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Anomalies and Curiosities of Dinnerware, Nov 1 @ 7:00 PM

Anomalies and Curiosities of Dinnerware, Nov 1 @ 7:00 PM
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  • Anomalies and Curiosities of Dinnerware, Nov 1 @ 7:00 PM

    Post #1 - August 31st, 2017, 11:20 pm
    Post #1 - August 31st, 2017, 11:20 pm Post #1 - August 31st, 2017, 11:20 pm
    Chicago Foodways Roundtable

    Anomalies and Curiosities of Dinnerware

    Margaret Carney, PhD, Director
    The International Museum of Dinnerware Design


    Wednesday, November 1, 2017 at 7:00 PM
    Kendall College, School of Culinary Arts
    900 N. North Branch Street, Chicago
    (West of Halsted Street, North of Chicago Avenue)
    Free Parking in the student lot across the street, not in front, please!
    Cost: $3. Free to Kendall students and faculty with ID.


    Does a discussion about dinnerware just include the work of either skilled potters or gifted designers? When beauty and function intersect with a certain type of (possibly twisted) visionary genius, anomalies and curiosities of dinnerware are created. Illustrative of the short list of 20th and 21st century artists who took standard plates, cups and saucers, place settings, and teapots, and elevated each to the level of an anomaly and curiosity and perhaps a masterpiece never to be forgotten, includes (but is not limited to), surrealist Meret Openheim, Pop artist Roy Lichtenstein, modernist Constantin Brancusi, feminist artist Judy Chicago, conceptual artist Howard Kottler, photographer Cindy Sherman, noted artist and epicure Kitaoji Rosanjin, and contemporary artists such as Katie Parker, Guy Michael Davis, and Dirk Staschke. This wild and creative genius can also be seen when examining the works of well-known companies that produced basic dishes and then went one step further to produce memorable, even unforgettable tureens, teapots and sauce boats, such as Meissen, Minton, and Wedgwood. Through the imagery and stories shared in this presentation, the audience will witness inspirational makers, mentors and milestones.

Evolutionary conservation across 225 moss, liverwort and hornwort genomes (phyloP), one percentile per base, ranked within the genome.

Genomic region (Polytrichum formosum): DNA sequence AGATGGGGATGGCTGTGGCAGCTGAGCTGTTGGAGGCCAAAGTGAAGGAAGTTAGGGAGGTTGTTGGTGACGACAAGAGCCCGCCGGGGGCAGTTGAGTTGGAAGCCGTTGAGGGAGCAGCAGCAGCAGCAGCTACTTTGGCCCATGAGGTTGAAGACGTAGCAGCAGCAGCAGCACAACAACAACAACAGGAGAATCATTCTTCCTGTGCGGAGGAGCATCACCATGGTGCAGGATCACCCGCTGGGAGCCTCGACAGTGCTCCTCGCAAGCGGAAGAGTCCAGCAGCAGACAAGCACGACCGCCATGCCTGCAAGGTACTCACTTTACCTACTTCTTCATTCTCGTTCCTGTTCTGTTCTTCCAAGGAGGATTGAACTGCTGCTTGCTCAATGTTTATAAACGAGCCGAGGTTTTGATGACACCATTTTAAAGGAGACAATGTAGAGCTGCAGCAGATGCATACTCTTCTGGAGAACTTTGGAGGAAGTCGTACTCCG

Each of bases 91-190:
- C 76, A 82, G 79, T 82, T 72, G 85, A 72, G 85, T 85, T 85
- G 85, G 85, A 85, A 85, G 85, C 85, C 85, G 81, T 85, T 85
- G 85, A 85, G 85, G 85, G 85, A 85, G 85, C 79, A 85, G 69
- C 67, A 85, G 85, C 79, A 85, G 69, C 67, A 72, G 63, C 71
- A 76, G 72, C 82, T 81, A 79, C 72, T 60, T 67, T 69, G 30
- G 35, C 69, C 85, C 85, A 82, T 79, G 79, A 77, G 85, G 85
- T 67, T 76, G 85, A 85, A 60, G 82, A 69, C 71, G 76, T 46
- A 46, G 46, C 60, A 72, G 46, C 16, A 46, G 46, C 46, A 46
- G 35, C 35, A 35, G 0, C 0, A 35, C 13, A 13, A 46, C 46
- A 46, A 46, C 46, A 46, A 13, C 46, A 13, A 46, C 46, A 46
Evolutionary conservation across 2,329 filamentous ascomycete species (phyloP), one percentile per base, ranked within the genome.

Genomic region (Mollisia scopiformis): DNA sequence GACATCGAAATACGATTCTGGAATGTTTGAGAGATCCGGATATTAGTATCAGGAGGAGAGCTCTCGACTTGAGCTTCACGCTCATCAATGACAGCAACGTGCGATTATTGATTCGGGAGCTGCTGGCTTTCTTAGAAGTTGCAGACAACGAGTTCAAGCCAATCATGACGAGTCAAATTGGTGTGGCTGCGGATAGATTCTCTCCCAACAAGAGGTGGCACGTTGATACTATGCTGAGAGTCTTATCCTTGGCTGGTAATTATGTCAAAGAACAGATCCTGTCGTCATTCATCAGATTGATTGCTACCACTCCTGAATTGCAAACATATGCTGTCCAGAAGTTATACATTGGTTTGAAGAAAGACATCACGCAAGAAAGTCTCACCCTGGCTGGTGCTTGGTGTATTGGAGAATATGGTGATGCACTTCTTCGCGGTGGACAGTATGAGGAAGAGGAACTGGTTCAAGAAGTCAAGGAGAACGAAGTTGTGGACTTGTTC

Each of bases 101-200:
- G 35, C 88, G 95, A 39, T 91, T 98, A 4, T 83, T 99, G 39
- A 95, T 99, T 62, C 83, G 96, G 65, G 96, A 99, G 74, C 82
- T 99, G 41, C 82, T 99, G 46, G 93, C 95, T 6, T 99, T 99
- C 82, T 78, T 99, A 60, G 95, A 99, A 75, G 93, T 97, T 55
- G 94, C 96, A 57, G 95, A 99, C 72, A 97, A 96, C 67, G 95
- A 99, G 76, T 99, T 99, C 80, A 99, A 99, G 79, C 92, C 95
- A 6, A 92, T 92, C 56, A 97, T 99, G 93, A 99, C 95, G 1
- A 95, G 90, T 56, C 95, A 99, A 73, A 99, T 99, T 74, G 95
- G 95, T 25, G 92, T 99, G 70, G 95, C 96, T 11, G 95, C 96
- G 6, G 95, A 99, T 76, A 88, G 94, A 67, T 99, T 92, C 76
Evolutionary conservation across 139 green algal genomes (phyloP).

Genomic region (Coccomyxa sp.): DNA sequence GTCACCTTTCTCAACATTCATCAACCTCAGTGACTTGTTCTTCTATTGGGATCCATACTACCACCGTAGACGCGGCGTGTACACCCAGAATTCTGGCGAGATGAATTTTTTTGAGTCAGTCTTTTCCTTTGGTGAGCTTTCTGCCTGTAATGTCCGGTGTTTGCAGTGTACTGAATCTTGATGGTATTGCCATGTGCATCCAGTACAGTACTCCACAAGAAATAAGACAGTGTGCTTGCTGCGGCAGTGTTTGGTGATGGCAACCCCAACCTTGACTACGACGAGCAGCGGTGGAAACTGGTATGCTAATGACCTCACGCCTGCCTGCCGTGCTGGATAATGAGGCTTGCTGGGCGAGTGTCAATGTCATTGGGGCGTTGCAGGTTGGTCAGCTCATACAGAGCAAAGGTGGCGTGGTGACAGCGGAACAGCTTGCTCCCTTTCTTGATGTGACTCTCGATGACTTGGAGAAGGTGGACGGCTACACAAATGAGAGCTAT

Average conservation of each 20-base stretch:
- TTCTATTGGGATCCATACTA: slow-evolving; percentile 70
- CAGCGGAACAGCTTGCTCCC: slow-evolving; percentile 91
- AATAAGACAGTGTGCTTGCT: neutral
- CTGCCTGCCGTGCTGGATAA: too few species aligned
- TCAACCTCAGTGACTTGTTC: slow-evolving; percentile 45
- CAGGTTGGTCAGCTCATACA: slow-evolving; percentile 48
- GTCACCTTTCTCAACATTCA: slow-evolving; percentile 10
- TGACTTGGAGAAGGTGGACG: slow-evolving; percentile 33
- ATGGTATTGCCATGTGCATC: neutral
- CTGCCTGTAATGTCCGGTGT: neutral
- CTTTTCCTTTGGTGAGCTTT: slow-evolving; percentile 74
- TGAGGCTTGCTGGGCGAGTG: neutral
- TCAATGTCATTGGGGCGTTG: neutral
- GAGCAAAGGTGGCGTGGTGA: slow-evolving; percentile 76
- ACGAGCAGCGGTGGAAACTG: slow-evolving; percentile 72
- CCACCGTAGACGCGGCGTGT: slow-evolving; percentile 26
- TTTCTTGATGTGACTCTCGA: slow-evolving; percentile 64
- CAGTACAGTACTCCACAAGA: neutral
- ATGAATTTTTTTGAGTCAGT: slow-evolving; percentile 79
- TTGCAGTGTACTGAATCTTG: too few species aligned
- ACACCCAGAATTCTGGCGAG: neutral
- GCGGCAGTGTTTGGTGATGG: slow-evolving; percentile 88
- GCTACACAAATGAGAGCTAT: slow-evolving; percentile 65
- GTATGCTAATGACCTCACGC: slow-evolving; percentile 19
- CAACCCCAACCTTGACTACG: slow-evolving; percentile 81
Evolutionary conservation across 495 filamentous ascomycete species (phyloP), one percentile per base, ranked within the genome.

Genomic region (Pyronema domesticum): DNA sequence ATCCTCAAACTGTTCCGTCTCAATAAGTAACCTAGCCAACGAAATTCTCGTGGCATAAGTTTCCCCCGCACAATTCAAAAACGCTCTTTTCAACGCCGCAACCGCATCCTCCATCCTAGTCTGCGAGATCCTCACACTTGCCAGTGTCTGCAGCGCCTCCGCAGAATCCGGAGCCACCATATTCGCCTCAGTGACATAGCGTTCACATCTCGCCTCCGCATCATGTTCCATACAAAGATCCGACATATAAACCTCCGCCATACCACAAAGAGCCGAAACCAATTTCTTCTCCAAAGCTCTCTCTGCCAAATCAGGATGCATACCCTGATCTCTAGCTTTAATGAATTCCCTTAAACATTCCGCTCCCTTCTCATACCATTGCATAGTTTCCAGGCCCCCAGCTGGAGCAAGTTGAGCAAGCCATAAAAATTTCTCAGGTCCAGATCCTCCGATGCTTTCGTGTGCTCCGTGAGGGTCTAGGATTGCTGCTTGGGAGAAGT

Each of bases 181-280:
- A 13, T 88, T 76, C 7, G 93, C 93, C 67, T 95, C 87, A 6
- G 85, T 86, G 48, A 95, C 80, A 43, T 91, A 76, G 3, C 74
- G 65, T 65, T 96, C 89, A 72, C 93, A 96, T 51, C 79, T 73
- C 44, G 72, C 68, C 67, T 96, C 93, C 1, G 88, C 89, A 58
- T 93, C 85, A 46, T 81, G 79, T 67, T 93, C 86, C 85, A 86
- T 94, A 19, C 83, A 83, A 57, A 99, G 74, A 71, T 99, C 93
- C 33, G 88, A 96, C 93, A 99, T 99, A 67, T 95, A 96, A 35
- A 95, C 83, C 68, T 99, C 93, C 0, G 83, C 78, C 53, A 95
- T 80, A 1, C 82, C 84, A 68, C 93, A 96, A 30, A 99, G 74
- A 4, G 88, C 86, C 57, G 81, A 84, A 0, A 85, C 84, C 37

Margaret Carney is a ceramic historian with Ph.D. and Master’s degrees in Asian art history, and a B.A. in anthropology/archaeology. Dr. Carney is a Fellow of the
    American Ceramic Society and an elected member of the International Academy of Ceramics in Switzerland. Grants received include Senior Fellow at the Smithsonian Institution’s National Museum of American Art and the Renwick Gallery, as well as from the Tile Heritage Foundation and the Cumming Ceramic Research Foundation.

    She served as the founding director of the Museum of Ceramic Art at Alfred, in Alfred, New York. She has curated 50 exhibitions, presented over 100 public lectures, and authored 80 books, catalogues, and journal articles. She has taught ceramic world history, as well as other courses, at the New York State College of Ceramics at Alfred University, the Ohio State University, and elsewhere. She was director and curator of the Blair Museum of Lithophanes in Toledo, Ohio, for nine years, writing the first book on the topic in 180 years. She currently serves as founding director and curator of the International Museum of Dinnerware Design (IMoDD), Ann Arbor, Michicago, which was established in 2012.

    This program is hosted by the Chicago Foodways Roundtable. To reserve, please e-mail: culinaryhistorians@gmail.com.

    Timeless Dinnerware Design exhibit at SOFA (Sculpture objects functional art and design), Navy Pier, November 2-5, 2017

    The International Museum of Dinnerware Design in Ann Arbor, Michigan, celebrates a significant aspect of our daily lives through its collections, exhibitions and educational programming, which provide a window on the multitude of cultural and societal attitudes toward food and dining and commemorates the objects which exalt and venerate the dining experience.

    Timeless Dinnerware Design, a special exhibition for SOFA Chicago 2017, focuses on dinnerware created since the 1930s; each object or set, a masterpiece in dinnerware design that has proven to be lasting, classical and eternal and exudes timelessness in its presentation – work that captures our imagination whether it is futuristic, nostalgic, or of the moment. Curated from the permanent collection, the exhibition is a sample visual exploration of dinnerware designed during the last 100 years. Some were intended to adorn our fine tabletops for all eternity, and other were created to be less permanent, despite attractive qualities and design success and accolades galore.

    http://culinaryhistorians.org/anomalies ... innerware/
    Cathy2

    "You'll be remembered long after you're dead if you make good gravy, mashed potatoes and biscuits." -- Nathalie Dupree
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